Genetically modified mouse models in which a specific gene is removed or replaced have proven to be powerful tools for identification/validation of target gene and scientific understanding of molecular mechanisms underlying drug-induced toxicity through mechanistic studies. In spite of the advantage, there are significant limitations of genetically modified mouse models. Modification of a given gene does not always result in the anticipated phenotype. In some instances, phenotypes of targeted mouse mutants were not those predicted from the presumed function of the given genes, while other null mutants revealed no apparent defects. Furthermore, the phenotypic outcome can be influenced by many environmental and genetic factors. Therefore, interpretation of the significance of the findings from studies using genetically modified mouse models is not always as straightforward as one would expect, especially when desire is to extrapolate the findings to humans. Interestingly, many humanized mouse models have been generated for evaluating the function and regulation of cytochrome P450 (CYP) enzymes. Our fascination with humanized animals dates back to ancients. For example, the Great Sphinx of Giza, a large half-human and half-lion statue, is believed to have been built by Egyptians about 4500 years ago. Although the creation of humanized animals that carry a particular human CYP gene provides useful tools for scientific understanding of the function and regulation of the CYP enzyme, these humanized mouse models are not so useful in prediction of human pharmacokinetics in a quantitative sense. Accordingly, it is important to keep in mind that an animal engineered to express a human gene and its protein is still an animal.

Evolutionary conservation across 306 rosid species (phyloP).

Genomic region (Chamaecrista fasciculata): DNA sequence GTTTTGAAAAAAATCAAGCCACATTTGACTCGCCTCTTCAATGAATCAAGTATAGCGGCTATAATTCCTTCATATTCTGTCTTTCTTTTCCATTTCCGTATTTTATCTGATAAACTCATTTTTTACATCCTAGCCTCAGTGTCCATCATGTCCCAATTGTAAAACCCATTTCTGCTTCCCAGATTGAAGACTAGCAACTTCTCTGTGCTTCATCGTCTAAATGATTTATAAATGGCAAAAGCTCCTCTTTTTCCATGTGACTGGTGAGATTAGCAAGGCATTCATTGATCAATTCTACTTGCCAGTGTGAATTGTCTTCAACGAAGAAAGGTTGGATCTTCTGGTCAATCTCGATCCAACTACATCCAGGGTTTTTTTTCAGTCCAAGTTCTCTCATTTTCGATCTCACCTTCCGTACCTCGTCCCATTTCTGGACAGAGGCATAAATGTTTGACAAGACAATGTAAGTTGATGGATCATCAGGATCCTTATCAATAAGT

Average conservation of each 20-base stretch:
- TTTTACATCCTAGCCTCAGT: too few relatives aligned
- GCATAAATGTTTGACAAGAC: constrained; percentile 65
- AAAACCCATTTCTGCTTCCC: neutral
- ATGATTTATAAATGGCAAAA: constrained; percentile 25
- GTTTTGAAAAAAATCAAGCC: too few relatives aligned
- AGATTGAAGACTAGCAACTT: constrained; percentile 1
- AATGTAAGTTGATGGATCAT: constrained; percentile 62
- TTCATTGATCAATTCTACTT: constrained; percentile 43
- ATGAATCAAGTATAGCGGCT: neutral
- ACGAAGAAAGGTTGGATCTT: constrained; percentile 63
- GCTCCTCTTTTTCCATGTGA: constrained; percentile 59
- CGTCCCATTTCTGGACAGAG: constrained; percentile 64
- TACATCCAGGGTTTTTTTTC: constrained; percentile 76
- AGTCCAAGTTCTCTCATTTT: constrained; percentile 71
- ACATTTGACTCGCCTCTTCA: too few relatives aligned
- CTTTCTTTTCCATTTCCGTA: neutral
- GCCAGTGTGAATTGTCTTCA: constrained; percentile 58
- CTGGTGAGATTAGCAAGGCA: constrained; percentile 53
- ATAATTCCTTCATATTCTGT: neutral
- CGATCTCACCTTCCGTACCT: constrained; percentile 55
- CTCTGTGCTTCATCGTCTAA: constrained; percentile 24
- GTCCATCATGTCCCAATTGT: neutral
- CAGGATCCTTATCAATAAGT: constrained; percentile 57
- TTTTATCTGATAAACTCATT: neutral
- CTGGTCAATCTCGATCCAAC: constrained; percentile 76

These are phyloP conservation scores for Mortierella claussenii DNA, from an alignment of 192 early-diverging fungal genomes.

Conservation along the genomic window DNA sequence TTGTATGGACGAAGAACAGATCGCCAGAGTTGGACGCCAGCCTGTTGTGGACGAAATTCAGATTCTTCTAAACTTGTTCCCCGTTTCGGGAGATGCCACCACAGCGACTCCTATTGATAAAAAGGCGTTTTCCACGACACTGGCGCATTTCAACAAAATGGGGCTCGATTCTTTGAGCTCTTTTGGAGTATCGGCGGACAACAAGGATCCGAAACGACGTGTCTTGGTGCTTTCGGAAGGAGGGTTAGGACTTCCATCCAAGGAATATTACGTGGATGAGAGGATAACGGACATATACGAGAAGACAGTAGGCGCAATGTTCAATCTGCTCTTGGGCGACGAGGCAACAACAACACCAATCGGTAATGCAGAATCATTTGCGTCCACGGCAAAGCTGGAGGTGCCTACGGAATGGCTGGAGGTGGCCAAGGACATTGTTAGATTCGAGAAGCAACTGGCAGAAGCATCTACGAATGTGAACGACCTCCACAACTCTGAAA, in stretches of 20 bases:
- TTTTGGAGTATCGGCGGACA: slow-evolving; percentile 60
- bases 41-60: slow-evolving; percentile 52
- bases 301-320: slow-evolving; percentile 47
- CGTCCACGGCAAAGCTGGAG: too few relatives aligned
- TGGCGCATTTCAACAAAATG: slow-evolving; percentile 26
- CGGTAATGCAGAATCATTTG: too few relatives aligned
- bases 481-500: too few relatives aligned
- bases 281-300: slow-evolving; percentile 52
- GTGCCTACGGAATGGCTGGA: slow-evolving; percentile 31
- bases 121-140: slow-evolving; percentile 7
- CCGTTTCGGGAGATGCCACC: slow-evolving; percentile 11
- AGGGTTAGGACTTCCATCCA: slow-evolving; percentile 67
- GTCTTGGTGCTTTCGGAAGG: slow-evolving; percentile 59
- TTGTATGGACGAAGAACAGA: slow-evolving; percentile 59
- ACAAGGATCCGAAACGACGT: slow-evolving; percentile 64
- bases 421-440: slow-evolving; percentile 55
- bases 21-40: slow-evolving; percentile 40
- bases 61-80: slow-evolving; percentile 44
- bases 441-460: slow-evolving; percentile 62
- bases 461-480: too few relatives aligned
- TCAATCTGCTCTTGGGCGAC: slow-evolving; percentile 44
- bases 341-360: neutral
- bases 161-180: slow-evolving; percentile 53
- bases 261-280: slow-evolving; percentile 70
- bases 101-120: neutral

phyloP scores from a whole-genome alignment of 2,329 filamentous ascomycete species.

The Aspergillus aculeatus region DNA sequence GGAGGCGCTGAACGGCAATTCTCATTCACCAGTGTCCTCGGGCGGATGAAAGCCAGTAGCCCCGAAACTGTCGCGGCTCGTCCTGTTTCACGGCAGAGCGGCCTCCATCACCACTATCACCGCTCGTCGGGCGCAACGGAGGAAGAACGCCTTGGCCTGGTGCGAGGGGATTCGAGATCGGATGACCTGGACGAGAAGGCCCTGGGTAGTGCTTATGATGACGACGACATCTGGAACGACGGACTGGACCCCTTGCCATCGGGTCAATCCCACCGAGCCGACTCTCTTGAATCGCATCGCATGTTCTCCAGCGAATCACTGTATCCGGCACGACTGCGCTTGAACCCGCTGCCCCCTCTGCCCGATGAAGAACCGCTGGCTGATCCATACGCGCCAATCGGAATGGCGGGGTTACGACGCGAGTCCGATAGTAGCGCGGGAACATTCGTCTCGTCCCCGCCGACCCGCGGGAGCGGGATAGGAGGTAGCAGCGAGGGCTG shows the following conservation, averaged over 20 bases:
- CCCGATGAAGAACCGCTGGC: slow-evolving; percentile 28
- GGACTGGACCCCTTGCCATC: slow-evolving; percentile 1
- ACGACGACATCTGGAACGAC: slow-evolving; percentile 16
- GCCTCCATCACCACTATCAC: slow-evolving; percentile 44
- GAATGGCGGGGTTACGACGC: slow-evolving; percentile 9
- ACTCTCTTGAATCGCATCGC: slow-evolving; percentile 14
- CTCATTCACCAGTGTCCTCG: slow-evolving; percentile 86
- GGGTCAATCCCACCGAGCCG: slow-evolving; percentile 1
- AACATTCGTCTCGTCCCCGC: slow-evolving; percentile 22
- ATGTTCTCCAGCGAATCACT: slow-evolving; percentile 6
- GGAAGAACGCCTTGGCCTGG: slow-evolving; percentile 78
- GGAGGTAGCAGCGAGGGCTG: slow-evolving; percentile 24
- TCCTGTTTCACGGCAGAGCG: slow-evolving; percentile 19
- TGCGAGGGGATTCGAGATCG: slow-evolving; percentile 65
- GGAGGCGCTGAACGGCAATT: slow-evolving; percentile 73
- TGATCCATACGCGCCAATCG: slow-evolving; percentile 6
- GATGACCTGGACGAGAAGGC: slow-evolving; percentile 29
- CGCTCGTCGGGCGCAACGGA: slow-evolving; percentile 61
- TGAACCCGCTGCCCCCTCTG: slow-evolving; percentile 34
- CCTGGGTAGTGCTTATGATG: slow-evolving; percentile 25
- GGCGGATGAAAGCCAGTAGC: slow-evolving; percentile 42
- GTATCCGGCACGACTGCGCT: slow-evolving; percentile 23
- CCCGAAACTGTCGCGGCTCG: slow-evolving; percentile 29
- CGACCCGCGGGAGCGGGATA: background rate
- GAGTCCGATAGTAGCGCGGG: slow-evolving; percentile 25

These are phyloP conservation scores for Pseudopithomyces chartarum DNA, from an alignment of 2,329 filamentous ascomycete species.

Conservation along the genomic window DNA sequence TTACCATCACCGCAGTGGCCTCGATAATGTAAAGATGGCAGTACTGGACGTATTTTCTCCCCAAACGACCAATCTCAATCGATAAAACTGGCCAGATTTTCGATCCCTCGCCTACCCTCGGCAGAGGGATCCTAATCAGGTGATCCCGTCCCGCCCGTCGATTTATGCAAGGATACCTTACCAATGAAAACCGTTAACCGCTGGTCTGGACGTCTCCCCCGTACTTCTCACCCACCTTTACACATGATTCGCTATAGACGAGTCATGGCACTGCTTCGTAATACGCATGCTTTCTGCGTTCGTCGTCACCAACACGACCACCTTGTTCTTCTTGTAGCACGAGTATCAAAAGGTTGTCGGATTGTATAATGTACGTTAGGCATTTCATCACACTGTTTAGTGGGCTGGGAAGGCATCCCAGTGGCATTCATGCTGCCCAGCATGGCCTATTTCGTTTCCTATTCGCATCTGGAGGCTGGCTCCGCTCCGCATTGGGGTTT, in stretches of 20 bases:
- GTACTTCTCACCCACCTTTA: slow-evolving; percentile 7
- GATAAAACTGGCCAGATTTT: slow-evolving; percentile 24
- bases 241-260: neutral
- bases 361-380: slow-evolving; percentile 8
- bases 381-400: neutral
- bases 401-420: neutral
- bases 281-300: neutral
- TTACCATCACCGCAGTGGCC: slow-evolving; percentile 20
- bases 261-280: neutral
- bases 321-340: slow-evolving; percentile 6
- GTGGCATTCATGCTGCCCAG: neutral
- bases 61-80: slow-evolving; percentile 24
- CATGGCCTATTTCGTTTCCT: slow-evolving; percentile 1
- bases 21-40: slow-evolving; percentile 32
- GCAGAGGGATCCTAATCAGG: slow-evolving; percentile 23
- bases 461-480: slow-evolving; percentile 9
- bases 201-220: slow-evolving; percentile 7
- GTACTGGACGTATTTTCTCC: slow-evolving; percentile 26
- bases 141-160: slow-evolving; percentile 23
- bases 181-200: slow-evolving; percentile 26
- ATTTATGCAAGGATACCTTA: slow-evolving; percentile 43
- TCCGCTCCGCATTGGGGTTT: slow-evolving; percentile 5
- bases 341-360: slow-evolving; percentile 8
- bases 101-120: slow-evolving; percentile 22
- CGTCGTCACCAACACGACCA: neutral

Keywords: Genetically modified mouse models, Humanized mouse models, Aryl hydrocarbon receptor (AhR), Peroxisome proliferatoractivated receptor (PPAR), Constitutive androstane receptor (CAR), Pregnane X receptor (PXR), Cytochrome P450 (CYP), influx and efflux transporters
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